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Discussion Starter · #1 ·
Just got my Mathews LX and have a question about centershot and sight line.

My center shot didnt fall anywhere close to teh 13/16 like the manual suggest. How does your arrow line up when you down the center of the string. At first it was well outside with the 13/16 from riser setup and know it much closer to in line with the string line.

Also my sight pins are well outside to the left of my line thought the arrow down the string line.

I would appreciate your input from the fellow LX shooters.

I've shot hoyt in the past and it appears setting up the bow may be intirely different

Look forward to your insight.

Thanks
Josh
 

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My LX is at 7/8" for center shot and on all of my Mathews the pins are to the left of center by up to 3/16" looking from behind the string, but they shoot great. I think the 13/16" is just a starting point and it will vary per shooter, how the bow fits in your hand. Good luck. ;)
 

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I have my LX set-up to shoot just a tad nock hi-left, and it measures out to a perfect 13/16". My sights line up to the left of centershot. I have read many threads about this, and the majority of shooters are experiencing the same thing---their sights are off to the left of centershot. No one seemed to have an explanation for it---it's just one of those quirks of archery I guess. All-in-all I am extremely happy with the accuracy of mine. With my hunting set-up I keep blowing nocks and bushings out to 30yds. I have mine set at 55#, 30" draw, 65% letoff, and shoot a X7 2312 arrow that weighs 410grs at 260fps. I use a Trophy Taker Shakey Hunter rest.
 

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You might try taking the grip off and shoot with your hand on the riser and see if that helps. ;)
 

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Instead of using the 13/16 measurement, try this:

1)Nock an arrow on your bow.
2)Looking down the arrow from behind the string, line up the string with the center of your arrow.
3)Once your string is down the center of your arrow, line those up with your stabilizer (you may have to tip the top of your bow back to see the string, arrow and stabilizer, if you shoot a short stabilizer)
4)Your string running down the center of your arrow should line up just right of center on your stabilizer. (right handed shooters) If not, move your rest so that it does.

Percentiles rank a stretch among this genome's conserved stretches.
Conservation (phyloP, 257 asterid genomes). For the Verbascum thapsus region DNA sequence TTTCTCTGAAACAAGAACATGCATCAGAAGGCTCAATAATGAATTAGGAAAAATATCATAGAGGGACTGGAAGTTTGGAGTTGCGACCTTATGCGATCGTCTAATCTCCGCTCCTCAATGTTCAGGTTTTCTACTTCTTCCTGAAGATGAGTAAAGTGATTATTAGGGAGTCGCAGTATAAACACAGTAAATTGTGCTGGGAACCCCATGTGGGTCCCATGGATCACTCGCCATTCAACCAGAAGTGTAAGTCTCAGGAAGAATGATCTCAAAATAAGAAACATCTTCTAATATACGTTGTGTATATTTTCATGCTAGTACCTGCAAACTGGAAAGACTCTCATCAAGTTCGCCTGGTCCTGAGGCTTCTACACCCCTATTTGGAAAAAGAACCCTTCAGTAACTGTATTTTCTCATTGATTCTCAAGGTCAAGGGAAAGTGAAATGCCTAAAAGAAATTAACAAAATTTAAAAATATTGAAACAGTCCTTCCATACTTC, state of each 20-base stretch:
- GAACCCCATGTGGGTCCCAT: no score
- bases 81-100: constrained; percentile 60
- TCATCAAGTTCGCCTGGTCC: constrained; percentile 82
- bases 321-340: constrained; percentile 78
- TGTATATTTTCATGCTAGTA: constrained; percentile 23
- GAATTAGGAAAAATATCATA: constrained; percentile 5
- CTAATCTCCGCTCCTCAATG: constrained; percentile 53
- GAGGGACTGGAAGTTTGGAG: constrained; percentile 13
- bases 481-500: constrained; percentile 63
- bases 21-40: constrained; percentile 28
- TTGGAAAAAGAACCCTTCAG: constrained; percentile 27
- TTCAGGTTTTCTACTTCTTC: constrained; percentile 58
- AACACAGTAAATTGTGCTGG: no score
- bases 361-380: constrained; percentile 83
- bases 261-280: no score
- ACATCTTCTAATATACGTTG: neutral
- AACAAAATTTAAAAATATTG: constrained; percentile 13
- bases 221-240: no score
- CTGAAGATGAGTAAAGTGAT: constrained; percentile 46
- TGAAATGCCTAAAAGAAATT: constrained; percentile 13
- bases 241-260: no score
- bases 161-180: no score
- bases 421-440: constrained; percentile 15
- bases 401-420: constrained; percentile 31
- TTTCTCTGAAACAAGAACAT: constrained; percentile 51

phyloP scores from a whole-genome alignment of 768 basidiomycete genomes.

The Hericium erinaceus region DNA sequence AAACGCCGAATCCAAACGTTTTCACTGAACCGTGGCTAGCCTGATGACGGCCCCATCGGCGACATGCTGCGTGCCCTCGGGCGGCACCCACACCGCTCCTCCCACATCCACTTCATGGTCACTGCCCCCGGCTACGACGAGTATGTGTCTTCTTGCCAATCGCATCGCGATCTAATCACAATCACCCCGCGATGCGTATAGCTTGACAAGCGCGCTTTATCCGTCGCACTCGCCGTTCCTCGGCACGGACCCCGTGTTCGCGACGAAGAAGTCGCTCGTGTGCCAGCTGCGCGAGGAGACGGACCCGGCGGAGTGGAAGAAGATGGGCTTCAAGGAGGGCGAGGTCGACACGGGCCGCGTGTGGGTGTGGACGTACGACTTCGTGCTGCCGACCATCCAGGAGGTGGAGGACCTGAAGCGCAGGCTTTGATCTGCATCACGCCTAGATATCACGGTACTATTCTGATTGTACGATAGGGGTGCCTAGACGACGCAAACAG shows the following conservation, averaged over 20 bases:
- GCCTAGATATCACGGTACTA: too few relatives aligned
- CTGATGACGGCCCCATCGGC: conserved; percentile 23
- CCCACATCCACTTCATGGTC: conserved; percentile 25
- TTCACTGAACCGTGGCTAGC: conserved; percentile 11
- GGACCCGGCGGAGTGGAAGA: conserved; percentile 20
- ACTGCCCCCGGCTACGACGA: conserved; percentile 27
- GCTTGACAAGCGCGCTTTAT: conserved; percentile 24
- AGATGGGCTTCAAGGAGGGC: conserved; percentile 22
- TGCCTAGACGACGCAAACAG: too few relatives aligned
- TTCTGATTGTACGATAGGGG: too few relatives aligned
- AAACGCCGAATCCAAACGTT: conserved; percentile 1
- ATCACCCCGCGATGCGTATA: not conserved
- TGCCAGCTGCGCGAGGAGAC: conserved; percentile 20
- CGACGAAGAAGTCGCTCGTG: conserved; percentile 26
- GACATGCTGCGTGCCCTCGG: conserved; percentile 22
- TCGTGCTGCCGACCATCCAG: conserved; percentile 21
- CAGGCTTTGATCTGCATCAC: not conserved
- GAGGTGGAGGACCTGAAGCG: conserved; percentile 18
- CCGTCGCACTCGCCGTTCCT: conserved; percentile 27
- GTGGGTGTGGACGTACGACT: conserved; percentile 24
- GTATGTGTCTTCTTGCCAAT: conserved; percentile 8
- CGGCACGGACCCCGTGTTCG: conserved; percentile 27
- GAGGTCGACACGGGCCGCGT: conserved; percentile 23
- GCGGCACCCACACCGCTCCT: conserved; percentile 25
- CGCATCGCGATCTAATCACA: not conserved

Using this method shoots perfect bullet holes when paper testing on 70% of the bows I setup.

As far as your sight is concerned...Your pins will always lineup on the left side of your string on all Mathews bows. It is becuase of the path the string takes from draw position to the rested position. The cams on Mathews bows do not line up in perfect center of the bow and actually caused the bow to shoot right, causing your sight to line up left of center. Look at your cam. As your string runs down to the cam, the cam groove for the string is actually on the left side of center. Then draw your bow back. Pull your head back and look at the string and riser. The riser actually points slightly to the left and the string points to the right. This is because of the cam groove for the string not being in the exact center of the bow. All this causes the sight to be lined up to the left.


What the heck did I just say? :confused:
 

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I use Crusher's method also. I always look at the arrow from the top and see if the sides of the arrow are parallel with the sides of the stabilizer. It's a real good starting point.

It always comes down to getting the broadheads and fieldpoints hitting the same left and right for me though in the end.
 

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Discussion Starter · #8 ·
crusher, appreciate the time you took.

with the new v-lock limb system they have eliminated the bottom cam not aligning with the top cam by moving the bottom limb slightly to the right allowing the bottom cam to align with the top cam..

this to me seems like something great but they choose not to advertise it for some reason

thanks again
josh
 

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If you look on the LX, they off-set the limbs. What this did was solve a non-existant (perceived) problem. The string now tracks parallel to the riser -- however this was never a problem and had no affect on shotability of the bow (although, you might hear some people claim it is a problem with 1-cams, it is not at all). It did however take the limbs out of the same plane, which I feel is a step in the wrong direction. I also feel that this now causes even more cable-guard induced torque, because to get the string parallel, the cable has to be moved further. If you also notice, they no longer serve the area on the cable that used to separate instantly.

The reason the pins are to the left of your string at rest (for a right hander), is due to the cable guard induced torque. When you draw the bow, the cable guard increases the torque on the riser as the cable is loaded. This causes the riser to torque a little clockwise (looking from above). Thus, at full draw, the pins are now lined up with the string.
 

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Discussion Starter · #10 ·
Although i have not had the bow for very long, i believe it shoots well. I was a little curious to the setup and how much the sight pin was positioned to the left on my sight line.
The only negative is the bow is a little bit louder than my ultratec.

thanks for your input
 
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